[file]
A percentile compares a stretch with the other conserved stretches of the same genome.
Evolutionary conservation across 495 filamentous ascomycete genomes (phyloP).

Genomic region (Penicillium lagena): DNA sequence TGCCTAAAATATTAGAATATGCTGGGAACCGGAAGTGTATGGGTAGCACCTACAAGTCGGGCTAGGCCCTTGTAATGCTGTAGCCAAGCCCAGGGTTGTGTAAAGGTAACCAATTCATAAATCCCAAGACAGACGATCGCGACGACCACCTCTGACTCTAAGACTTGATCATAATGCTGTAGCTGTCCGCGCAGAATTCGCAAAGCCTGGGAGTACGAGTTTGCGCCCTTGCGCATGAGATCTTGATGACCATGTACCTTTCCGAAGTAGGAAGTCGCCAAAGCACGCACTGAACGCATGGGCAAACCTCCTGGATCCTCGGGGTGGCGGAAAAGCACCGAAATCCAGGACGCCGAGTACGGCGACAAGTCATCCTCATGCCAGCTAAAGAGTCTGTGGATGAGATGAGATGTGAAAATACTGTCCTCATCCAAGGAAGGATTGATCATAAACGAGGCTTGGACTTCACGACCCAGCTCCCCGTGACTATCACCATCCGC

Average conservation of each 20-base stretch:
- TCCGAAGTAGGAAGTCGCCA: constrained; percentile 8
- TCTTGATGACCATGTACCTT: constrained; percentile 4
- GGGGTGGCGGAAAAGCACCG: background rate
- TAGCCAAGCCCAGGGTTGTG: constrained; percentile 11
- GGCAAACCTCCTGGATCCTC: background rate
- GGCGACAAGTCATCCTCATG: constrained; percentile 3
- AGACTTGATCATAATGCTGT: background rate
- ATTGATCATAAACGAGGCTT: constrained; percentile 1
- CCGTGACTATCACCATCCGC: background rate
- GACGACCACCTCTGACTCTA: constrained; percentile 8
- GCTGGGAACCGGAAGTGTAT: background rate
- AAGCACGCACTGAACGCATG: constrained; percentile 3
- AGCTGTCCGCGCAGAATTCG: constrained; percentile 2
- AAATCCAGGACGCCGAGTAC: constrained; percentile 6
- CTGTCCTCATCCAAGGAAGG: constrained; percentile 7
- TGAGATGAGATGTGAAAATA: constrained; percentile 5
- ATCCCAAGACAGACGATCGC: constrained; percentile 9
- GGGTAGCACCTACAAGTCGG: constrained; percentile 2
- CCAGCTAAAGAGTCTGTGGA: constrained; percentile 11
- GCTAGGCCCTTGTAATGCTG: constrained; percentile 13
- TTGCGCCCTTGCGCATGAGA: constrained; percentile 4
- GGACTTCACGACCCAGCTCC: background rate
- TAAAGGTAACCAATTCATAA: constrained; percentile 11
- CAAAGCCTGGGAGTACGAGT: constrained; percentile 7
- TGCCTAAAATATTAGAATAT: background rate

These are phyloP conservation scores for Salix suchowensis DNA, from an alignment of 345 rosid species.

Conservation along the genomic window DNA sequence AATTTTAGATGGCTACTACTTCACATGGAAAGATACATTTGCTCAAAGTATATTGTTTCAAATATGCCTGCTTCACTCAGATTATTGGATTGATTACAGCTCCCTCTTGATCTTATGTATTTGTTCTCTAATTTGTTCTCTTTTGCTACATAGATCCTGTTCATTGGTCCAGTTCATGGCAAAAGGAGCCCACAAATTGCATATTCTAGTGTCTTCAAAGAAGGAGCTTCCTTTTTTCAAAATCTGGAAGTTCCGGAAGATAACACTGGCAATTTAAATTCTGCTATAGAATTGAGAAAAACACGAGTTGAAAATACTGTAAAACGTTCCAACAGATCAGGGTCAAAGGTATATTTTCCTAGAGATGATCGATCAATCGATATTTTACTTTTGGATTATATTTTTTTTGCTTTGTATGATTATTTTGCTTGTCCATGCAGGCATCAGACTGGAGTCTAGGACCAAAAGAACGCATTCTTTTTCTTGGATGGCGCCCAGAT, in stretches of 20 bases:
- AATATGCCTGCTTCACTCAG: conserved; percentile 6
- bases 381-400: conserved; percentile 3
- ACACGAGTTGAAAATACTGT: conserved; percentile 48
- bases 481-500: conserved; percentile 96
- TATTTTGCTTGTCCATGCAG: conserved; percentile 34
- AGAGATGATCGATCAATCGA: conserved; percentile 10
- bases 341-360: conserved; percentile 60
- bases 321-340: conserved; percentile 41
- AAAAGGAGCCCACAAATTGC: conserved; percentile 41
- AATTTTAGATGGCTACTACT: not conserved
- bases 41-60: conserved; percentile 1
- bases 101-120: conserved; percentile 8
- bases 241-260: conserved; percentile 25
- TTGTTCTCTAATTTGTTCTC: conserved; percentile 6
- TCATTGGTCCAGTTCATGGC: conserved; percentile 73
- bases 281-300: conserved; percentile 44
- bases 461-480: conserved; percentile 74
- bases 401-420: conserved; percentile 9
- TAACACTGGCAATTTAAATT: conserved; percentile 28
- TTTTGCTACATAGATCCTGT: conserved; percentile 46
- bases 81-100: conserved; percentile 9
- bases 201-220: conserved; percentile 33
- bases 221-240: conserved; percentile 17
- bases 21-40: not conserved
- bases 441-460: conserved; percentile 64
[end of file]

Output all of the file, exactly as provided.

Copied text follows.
A percentile compares a stretch with the other conserved stretches of the same genome.
Evolutionary conservation across 495 filamentous ascomycete genomes (phyloP).

Genomic region (Penicillium lagena): DNA sequence TGCCTAAAATATTAGAATATGCTGGGAACCGGAAGTGTATGGGTAGCACCTACAAGTCGGGCTAGGCCCTTGTAATGCTGTAGCCAAGCCCAGGGTTGTGTAAAGGTAACCAATTCATAAATCCCAAGACAGACGATCGCGACGACCACCTCTGACTCTAAGACTTGATCATAATGCTGTAGCTGTCCGCGCAGAATTCGCAAAGCCTGGGAGTACGAGTTTGCGCCCTTGCGCATGAGATCTTGATGACCATGTACCTTTCCGAAGTAGGAAGTCGCCAAAGCACGCACTGAACGCATGGGCAAACCTCCTGGATCCTCGGGGTGGCGGAAAAGCACCGAAATCCAGGACGCCGAGTACGGCGACAAGTCATCCTCATGCCAGCTAAAGAGTCTGTGGATGAGATGAGATGTGAAAATACTGTCCTCATCCAAGGAAGGATTGATCATAAACGAGGCTTGGACTTCACGACCCAGCTCCCCGTGACTATCACCATCCGC

Average conservation of each 20-base stretch:
- TCCGAAGTAGGAAGTCGCCA: constrained; percentile 8
- TCTTGATGACCATGTACCTT: constrained; percentile 4
- GGGGTGGCGGAAAAGCACCG: background rate
- TAGCCAAGCCCAGGGTTGTG: constrained; percentile 11
- GGCAAACCTCCTGGATCCTC: background rate
- GGCGACAAGTCATCCTCATG: constrained; percentile 3
- AGACTTGATCATAATGCTGT: background rate
- ATTGATCATAAACGAGGCTT: constrained; percentile 1
- CCGTGACTATCACCATCCGC: background rate
- GACGACCACCTCTGACTCTA: constrained; percentile 8
- GCTGGGAACCGGAAGTGTAT: background rate
- AAGCACGCACTGAACGCATG: constrained; percentile 3
- AGCTGTCCGCGCAGAATTCG: constrained; percentile 2
- AAATCCAGGACGCCGAGTAC: constrained; percentile 6
- CTGTCCTCATCCAAGGAAGG: constrained; percentile 7
- TGAGATGAGATGTGAAAATA: constrained; percentile 5
- ATCCCAAGACAGACGATCGC: constrained; percentile 9
- GGGTAGCACCTACAAGTCGG: constrained; percentile 2
- CCAGCTAAAGAGTCTGTGGA: constrained; percentile 11
- GCTAGGCCCTTGTAATGCTG: constrained; percentile 13
- TTGCGCCCTTGCGCATGAGA: constrained; percentile 4
- GGACTTCACGACCCAGCTCC: background rate
- TAAAGGTAACCAATTCATAA: constrained; percentile 11
- CAAAGCCTGGGAGTACGAGT: constrained; percentile 7
- TGCCTAAAATATTAGAATAT: background rate

These are phyloP conservation scores for Salix suchowensis DNA, from an alignment of 345 rosid species.

Conservation along the genomic window DNA sequence AATTTTAGATGGCTACTACTTCACATGGAAAGATACATTTGCTCAAAGTATATTGTTTCAAATATGCCTGCTTCACTCAGATTATTGGATTGATTACAGCTCCCTCTTGATCTTATGTATTTGTTCTCTAATTTGTTCTCTTTTGCTACATAGATCCTGTTCATTGGTCCAGTTCATGGCAAAAGGAGCCCACAAATTGCATATTCTAGTGTCTTCAAAGAAGGAGCTTCCTTTTTTCAAAATCTGGAAGTTCCGGAAGATAACACTGGCAATTTAAATTCTGCTATAGAATTGAGAAAAACACGAGTTGAAAATACTGTAAAACGTTCCAACAGATCAGGGTCAAAGGTATATTTTCCTAGAGATGATCGATCAATCGATATTTTACTTTTGGATTATATTTTTTTTGCTTTGTATGATTATTTTGCTTGTCCATGCAGGCATCAGACTGGAGTCTAGGACCAAAAGAACGCATTCTTTTTCTTGGATGGCGCCCAGAT, in stretches of 20 bases:
- AATATGCCTGCTTCACTCAG: conserved; percentile 6
- bases 381-400: conserved; percentile 3
- ACACGAGTTGAAAATACTGT: conserved; percentile 48
- bases 481-500: conserved; percentile 96
- TATTTTGCTTGTCCATGCAG: conserved; percentile 34
- AGAGATGATCGATCAATCGA: conserved; percentile 10
- bases 341-360: conserved; percentile 60
- bases 321-340: conserved; percentile 41
- AAAAGGAGCCCACAAATTGC: conserved; percentile 41
- AATTTTAGATGGCTACTACT: not conserved
- bases 41-60: conserved; percentile 1
- bases 101-120: conserved; percentile 8
- bases 241-260: conserved; percentile 25
- TTGTTCTCTAATTTGTTCTC: conserved; percentile 6
- TCATTGGTCCAGTTCATGGC: conserved; percentile 73
- bases 281-300: conserved; percentile 44
- bases 461-480: conserved; percentile 74
- bases 401-420: conserved; percentile 9
- TAACACTGGCAATTTAAATT: conserved; percentile 28
- TTTTGCTACATAGATCCTGT: conserved; percentile 46
- bases 81-100: conserved; percentile 9
- bases 201-220: conserved; percentile 33
- bases 221-240: conserved; percentile 17
- bases 21-40: not conserved
- bases 441-460: conserved; percentile 64